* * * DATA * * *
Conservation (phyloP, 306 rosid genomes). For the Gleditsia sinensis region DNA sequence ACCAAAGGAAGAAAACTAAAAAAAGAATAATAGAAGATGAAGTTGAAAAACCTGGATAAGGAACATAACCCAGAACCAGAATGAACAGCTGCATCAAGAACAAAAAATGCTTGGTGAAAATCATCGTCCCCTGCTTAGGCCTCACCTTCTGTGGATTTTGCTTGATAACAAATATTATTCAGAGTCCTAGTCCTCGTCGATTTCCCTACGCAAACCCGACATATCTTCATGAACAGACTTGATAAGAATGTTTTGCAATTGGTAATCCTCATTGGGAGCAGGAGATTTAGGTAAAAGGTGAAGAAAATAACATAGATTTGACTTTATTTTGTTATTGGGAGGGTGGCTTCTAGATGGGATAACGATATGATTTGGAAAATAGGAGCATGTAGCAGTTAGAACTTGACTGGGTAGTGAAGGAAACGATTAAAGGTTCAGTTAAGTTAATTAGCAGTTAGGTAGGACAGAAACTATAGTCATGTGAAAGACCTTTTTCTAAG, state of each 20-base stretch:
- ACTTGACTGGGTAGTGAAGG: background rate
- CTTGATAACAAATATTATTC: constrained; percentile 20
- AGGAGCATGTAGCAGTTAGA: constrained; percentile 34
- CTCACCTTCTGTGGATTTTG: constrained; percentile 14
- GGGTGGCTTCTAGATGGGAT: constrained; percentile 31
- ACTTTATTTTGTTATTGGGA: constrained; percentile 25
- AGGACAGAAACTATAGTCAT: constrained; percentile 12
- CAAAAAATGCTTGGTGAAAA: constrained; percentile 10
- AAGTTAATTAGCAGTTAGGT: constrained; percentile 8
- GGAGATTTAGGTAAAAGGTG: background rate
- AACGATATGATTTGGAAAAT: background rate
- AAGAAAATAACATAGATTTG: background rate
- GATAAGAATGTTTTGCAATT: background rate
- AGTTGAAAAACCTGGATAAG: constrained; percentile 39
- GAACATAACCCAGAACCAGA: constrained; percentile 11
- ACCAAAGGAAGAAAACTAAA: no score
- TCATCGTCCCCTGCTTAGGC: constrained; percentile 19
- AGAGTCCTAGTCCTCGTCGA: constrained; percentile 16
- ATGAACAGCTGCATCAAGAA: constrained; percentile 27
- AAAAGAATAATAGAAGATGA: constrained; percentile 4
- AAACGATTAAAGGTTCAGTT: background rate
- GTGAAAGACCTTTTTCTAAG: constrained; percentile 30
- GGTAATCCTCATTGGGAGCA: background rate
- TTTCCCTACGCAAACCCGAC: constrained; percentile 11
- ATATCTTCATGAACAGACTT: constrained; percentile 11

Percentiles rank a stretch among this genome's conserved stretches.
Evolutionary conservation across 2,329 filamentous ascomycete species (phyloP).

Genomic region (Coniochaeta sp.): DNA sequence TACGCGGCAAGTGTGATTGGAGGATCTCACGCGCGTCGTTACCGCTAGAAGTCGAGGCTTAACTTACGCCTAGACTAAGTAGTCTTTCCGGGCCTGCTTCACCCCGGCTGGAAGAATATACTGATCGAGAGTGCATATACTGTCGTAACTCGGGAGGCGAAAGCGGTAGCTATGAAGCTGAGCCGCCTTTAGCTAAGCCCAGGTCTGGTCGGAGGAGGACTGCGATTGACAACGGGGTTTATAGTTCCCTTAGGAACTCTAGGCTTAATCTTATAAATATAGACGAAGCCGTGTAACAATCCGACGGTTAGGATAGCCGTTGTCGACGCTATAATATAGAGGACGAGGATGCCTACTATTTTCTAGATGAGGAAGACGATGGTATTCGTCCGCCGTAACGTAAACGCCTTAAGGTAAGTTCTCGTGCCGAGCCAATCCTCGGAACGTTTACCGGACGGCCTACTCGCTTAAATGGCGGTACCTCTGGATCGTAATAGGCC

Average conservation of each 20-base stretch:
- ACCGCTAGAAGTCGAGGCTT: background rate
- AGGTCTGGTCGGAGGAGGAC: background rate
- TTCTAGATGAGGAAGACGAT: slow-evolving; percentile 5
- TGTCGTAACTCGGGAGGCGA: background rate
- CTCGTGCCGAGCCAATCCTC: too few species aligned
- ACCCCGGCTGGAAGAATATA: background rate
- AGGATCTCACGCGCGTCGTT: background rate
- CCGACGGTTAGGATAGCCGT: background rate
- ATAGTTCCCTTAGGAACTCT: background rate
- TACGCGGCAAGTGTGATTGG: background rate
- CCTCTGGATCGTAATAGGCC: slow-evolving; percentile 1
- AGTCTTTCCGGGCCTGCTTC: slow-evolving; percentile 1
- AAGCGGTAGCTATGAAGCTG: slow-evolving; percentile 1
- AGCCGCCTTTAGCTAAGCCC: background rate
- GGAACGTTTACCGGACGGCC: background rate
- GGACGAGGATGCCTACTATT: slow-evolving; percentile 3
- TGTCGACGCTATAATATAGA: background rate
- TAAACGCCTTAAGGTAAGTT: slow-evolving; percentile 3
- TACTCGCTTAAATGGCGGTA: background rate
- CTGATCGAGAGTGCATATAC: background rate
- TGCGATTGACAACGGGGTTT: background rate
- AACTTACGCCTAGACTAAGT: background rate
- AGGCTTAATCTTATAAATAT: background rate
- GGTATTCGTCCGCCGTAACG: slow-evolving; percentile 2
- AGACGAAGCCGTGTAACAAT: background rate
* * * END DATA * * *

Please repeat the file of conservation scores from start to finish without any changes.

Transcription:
Conservation (phyloP, 306 rosid genomes). For the Gleditsia sinensis region DNA sequence ACCAAAGGAAGAAAACTAAAAAAAGAATAATAGAAGATGAAGTTGAAAAACCTGGATAAGGAACATAACCCAGAACCAGAATGAACAGCTGCATCAAGAACAAAAAATGCTTGGTGAAAATCATCGTCCCCTGCTTAGGCCTCACCTTCTGTGGATTTTGCTTGATAACAAATATTATTCAGAGTCCTAGTCCTCGTCGATTTCCCTACGCAAACCCGACATATCTTCATGAACAGACTTGATAAGAATGTTTTGCAATTGGTAATCCTCATTGGGAGCAGGAGATTTAGGTAAAAGGTGAAGAAAATAACATAGATTTGACTTTATTTTGTTATTGGGAGGGTGGCTTCTAGATGGGATAACGATATGATTTGGAAAATAGGAGCATGTAGCAGTTAGAACTTGACTGGGTAGTGAAGGAAACGATTAAAGGTTCAGTTAAGTTAATTAGCAGTTAGGTAGGACAGAAACTATAGTCATGTGAAAGACCTTTTTCTAAG, state of each 20-base stretch:
- ACTTGACTGGGTAGTGAAGG: background rate
- CTTGATAACAAATATTATTC: constrained; percentile 20
- AGGAGCATGTAGCAGTTAGA: constrained; percentile 34
- CTCACCTTCTGTGGATTTTG: constrained; percentile 14
- GGGTGGCTTCTAGATGGGAT: constrained; percentile 31
- ACTTTATTTTGTTATTGGGA: constrained; percentile 25
- AGGACAGAAACTATAGTCAT: constrained; percentile 12
- CAAAAAATGCTTGGTGAAAA: constrained; percentile 10
- AAGTTAATTAGCAGTTAGGT: constrained; percentile 8
- GGAGATTTAGGTAAAAGGTG: background rate
- AACGATATGATTTGGAAAAT: background rate
- AAGAAAATAACATAGATTTG: background rate
- GATAAGAATGTTTTGCAATT: background rate
- AGTTGAAAAACCTGGATAAG: constrained; percentile 39
- GAACATAACCCAGAACCAGA: constrained; percentile 11
- ACCAAAGGAAGAAAACTAAA: no score
- TCATCGTCCCCTGCTTAGGC: constrained; percentile 19
- AGAGTCCTAGTCCTCGTCGA: constrained; percentile 16
- ATGAACAGCTGCATCAAGAA: constrained; percentile 27
- AAAAGAATAATAGAAGATGA: constrained; percentile 4
- AAACGATTAAAGGTTCAGTT: background rate
- GTGAAAGACCTTTTTCTAAG: constrained; percentile 30
- GGTAATCCTCATTGGGAGCA: background rate
- TTTCCCTACGCAAACCCGAC: constrained; percentile 11
- ATATCTTCATGAACAGACTT: constrained; percentile 11

Percentiles rank a stretch among this genome's conserved stretches.
Evolutionary conservation across 2,329 filamentous ascomycete species (phyloP).

Genomic region (Coniochaeta sp.): DNA sequence TACGCGGCAAGTGTGATTGGAGGATCTCACGCGCGTCGTTACCGCTAGAAGTCGAGGCTTAACTTACGCCTAGACTAAGTAGTCTTTCCGGGCCTGCTTCACCCCGGCTGGAAGAATATACTGATCGAGAGTGCATATACTGTCGTAACTCGGGAGGCGAAAGCGGTAGCTATGAAGCTGAGCCGCCTTTAGCTAAGCCCAGGTCTGGTCGGAGGAGGACTGCGATTGACAACGGGGTTTATAGTTCCCTTAGGAACTCTAGGCTTAATCTTATAAATATAGACGAAGCCGTGTAACAATCCGACGGTTAGGATAGCCGTTGTCGACGCTATAATATAGAGGACGAGGATGCCTACTATTTTCTAGATGAGGAAGACGATGGTATTCGTCCGCCGTAACGTAAACGCCTTAAGGTAAGTTCTCGTGCCGAGCCAATCCTCGGAACGTTTACCGGACGGCCTACTCGCTTAAATGGCGGTACCTCTGGATCGTAATAGGCC

Average conservation of each 20-base stretch:
- ACCGCTAGAAGTCGAGGCTT: background rate
- AGGTCTGGTCGGAGGAGGAC: background rate
- TTCTAGATGAGGAAGACGAT: slow-evolving; percentile 5
- TGTCGTAACTCGGGAGGCGA: background rate
- CTCGTGCCGAGCCAATCCTC: too few species aligned
- ACCCCGGCTGGAAGAATATA: background rate
- AGGATCTCACGCGCGTCGTT: background rate
- CCGACGGTTAGGATAGCCGT: background rate
- ATAGTTCCCTTAGGAACTCT: background rate
- TACGCGGCAAGTGTGATTGG: background rate
- CCTCTGGATCGTAATAGGCC: slow-evolving; percentile 1
- AGTCTTTCCGGGCCTGCTTC: slow-evolving; percentile 1
- AAGCGGTAGCTATGAAGCTG: slow-evolving; percentile 1
- AGCCGCCTTTAGCTAAGCCC: background rate
- GGAACGTTTACCGGACGGCC: background rate
- GGACGAGGATGCCTACTATT: slow-evolving; percentile 3
- TGTCGACGCTATAATATAGA: background rate
- TAAACGCCTTAAGGTAAGTT: slow-evolving; percentile 3
- TACTCGCTTAAATGGCGGTA: background rate
- CTGATCGAGAGTGCATATAC: background rate
- TGCGATTGACAACGGGGTTT: background rate
- AACTTACGCCTAGACTAAGT: background rate
- AGGCTTAATCTTATAAATAT: background rate
- GGTATTCGTCCGCCGTAACG: slow-evolving; percentile 2
- AGACGAAGCCGTGTAACAAT: background rate